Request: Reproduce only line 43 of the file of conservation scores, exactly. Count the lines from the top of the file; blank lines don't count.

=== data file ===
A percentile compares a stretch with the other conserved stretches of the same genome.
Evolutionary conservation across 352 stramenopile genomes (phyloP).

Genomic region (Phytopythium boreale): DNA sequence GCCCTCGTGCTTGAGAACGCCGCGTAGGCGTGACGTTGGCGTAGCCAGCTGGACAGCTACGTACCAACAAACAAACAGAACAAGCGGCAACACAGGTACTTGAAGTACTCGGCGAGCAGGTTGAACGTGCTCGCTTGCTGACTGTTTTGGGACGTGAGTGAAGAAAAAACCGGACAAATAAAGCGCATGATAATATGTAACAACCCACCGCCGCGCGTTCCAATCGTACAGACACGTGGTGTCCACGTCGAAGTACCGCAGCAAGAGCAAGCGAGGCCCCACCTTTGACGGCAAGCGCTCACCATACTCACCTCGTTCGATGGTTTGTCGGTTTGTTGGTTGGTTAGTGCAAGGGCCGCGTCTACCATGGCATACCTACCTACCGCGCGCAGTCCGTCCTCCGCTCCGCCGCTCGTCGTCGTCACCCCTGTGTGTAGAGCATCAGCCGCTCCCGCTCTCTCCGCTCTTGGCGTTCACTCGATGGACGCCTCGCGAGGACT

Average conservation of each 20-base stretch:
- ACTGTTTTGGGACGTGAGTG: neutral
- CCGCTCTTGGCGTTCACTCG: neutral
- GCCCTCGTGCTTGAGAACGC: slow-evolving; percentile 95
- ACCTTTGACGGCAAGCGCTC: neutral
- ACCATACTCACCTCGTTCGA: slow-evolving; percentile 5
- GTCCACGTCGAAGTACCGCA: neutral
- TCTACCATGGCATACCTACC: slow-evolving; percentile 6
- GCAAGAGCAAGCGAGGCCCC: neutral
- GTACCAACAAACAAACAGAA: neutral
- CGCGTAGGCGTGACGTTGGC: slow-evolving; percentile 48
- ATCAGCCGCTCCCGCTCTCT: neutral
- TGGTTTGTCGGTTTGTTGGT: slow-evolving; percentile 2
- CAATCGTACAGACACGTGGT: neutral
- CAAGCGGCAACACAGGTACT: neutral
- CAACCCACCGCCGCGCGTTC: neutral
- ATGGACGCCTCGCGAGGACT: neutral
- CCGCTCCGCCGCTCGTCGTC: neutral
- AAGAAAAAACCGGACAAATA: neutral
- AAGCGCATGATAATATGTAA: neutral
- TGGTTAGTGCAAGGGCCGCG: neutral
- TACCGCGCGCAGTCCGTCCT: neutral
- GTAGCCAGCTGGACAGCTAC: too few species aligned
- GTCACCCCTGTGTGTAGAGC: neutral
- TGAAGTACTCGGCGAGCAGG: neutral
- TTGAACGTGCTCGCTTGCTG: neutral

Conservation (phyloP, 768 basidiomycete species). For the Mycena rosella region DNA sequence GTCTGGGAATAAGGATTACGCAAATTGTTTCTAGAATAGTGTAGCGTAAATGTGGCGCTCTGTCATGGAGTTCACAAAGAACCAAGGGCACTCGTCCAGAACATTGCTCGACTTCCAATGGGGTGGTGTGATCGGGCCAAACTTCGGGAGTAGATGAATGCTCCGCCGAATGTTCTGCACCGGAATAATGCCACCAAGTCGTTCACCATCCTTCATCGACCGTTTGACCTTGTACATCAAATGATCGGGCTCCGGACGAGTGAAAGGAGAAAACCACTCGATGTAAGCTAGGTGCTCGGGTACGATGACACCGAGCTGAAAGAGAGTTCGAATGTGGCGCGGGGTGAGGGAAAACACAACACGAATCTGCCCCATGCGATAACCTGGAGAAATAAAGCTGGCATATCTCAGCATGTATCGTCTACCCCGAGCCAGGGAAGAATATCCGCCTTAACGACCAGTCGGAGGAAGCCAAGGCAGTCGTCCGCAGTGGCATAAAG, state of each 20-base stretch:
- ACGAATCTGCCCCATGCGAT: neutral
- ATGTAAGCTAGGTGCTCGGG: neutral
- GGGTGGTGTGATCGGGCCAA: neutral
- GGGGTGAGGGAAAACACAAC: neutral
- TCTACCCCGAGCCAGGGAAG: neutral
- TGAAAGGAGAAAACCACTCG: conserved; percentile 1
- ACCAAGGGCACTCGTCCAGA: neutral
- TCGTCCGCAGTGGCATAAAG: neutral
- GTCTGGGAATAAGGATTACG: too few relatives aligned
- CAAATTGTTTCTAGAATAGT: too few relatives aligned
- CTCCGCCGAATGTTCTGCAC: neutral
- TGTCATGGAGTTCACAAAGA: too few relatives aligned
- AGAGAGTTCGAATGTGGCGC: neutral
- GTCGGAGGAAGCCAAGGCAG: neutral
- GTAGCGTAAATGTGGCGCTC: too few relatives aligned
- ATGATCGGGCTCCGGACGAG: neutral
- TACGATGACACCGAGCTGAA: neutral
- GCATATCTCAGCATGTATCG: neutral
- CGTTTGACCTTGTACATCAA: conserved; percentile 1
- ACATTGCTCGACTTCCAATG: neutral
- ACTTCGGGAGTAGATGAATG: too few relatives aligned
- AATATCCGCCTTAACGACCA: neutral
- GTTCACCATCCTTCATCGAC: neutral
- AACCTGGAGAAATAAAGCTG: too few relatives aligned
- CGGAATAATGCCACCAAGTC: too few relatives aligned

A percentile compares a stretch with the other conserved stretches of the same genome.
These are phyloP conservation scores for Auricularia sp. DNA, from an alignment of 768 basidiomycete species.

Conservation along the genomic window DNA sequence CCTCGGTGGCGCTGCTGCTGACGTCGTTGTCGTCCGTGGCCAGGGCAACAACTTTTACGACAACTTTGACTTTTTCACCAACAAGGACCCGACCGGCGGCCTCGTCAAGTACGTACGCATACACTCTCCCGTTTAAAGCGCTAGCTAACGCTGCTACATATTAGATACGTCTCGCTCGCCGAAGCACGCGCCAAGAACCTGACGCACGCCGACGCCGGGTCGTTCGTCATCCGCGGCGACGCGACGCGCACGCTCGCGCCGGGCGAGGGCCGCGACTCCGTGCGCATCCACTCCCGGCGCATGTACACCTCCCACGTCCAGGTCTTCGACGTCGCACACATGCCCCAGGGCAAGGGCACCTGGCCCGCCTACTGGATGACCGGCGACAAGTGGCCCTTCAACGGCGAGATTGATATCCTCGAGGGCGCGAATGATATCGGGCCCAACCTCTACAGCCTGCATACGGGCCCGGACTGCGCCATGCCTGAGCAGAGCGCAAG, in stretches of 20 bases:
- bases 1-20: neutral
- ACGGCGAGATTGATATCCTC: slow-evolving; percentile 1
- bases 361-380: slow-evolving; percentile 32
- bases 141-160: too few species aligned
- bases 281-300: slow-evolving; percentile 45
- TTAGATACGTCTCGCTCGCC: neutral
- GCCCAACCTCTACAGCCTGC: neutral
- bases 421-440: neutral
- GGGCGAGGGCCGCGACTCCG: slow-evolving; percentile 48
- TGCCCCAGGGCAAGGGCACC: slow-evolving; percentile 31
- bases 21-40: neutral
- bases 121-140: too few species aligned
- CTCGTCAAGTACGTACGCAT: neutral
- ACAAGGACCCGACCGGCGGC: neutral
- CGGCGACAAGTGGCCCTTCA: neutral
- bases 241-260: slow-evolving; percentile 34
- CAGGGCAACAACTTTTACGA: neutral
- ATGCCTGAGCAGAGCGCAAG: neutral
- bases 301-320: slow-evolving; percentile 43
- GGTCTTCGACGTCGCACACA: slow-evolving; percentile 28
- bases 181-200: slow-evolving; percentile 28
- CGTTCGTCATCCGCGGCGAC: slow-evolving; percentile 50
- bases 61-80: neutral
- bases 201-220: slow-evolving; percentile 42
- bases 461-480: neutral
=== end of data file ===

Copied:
- AGAGAGTTCGAATGTGGCGC: neutral